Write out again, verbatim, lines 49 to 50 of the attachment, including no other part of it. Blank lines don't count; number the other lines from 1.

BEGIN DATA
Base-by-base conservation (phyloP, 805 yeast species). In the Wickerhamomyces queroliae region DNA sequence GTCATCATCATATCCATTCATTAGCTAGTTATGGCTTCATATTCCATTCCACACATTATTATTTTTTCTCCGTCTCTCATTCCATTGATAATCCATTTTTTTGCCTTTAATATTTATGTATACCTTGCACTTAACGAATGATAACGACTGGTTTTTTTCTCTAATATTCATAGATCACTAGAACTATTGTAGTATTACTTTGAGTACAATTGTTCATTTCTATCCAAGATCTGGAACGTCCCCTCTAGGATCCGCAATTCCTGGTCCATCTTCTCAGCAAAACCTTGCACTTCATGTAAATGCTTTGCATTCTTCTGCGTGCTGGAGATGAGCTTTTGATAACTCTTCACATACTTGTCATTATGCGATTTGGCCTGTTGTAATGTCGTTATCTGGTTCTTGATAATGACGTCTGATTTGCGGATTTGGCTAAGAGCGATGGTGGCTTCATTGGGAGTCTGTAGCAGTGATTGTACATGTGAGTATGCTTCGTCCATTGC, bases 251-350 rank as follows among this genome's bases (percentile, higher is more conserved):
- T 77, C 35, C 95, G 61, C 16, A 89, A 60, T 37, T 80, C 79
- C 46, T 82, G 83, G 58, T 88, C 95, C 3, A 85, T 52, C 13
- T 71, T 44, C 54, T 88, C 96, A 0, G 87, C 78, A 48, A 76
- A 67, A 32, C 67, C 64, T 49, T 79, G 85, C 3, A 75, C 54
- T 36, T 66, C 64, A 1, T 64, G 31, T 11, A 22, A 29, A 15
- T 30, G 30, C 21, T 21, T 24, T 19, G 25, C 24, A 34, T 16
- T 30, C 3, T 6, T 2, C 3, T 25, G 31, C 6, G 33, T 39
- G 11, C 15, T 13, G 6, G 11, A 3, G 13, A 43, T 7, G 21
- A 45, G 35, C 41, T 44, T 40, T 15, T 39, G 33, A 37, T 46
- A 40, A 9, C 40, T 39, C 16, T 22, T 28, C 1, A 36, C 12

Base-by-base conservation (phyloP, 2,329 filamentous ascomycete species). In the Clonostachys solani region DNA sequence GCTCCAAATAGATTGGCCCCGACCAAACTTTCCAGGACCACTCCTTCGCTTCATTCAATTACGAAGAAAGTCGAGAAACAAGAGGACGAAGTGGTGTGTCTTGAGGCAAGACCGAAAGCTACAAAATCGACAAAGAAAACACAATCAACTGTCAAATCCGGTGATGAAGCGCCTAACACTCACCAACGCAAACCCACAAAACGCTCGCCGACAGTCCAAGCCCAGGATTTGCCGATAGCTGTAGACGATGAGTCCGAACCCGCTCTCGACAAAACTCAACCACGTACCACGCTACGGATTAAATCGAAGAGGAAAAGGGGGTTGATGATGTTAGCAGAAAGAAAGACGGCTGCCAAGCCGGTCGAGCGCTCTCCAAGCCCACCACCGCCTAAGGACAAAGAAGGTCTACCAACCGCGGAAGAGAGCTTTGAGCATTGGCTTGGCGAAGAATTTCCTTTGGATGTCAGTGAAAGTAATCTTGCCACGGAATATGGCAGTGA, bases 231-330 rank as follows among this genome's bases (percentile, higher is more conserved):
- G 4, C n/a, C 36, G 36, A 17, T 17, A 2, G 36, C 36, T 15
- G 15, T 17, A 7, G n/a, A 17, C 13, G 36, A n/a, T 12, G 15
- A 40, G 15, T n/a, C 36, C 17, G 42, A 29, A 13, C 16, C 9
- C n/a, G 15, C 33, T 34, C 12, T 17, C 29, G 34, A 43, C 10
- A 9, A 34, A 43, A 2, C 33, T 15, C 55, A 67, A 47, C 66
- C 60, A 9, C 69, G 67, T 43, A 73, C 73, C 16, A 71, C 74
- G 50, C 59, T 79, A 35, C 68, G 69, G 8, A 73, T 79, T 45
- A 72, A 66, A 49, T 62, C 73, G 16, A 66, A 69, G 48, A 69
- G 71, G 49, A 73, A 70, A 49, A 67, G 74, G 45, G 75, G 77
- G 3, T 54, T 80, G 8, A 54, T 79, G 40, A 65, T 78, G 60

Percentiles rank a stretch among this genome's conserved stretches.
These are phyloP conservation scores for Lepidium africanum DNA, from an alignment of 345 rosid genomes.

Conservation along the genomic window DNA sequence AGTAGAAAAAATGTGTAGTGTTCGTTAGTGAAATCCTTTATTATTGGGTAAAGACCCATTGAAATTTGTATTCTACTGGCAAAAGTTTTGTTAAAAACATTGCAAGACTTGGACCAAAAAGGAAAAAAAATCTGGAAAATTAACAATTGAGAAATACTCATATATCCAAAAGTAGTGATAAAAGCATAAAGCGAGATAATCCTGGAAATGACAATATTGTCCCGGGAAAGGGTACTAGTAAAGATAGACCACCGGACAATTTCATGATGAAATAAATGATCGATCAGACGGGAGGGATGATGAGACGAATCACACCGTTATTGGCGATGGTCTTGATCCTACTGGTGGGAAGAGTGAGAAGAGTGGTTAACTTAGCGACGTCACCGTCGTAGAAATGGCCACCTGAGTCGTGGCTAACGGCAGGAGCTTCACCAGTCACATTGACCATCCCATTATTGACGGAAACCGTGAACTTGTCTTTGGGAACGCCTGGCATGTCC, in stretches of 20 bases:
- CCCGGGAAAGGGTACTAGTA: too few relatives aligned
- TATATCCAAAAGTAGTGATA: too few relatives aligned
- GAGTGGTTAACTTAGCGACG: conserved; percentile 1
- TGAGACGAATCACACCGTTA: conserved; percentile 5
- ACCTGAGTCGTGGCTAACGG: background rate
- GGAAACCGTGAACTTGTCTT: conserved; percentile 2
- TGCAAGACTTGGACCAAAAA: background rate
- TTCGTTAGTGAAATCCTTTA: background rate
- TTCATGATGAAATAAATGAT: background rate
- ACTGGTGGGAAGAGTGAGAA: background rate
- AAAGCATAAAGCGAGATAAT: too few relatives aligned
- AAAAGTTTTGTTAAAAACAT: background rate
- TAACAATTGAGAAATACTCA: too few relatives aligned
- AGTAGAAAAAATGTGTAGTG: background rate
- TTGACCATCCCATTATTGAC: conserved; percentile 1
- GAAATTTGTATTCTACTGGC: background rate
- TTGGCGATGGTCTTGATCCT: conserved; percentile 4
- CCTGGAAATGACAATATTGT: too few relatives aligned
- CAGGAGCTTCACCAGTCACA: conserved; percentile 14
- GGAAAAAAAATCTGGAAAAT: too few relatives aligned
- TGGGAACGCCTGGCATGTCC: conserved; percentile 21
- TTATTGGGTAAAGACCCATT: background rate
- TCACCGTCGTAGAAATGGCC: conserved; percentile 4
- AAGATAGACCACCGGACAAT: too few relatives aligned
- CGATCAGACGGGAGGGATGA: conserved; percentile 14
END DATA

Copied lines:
- AAGATAGACCACCGGACAAT: too few relatives aligned
- CGATCAGACGGGAGGGATGA: conserved; percentile 14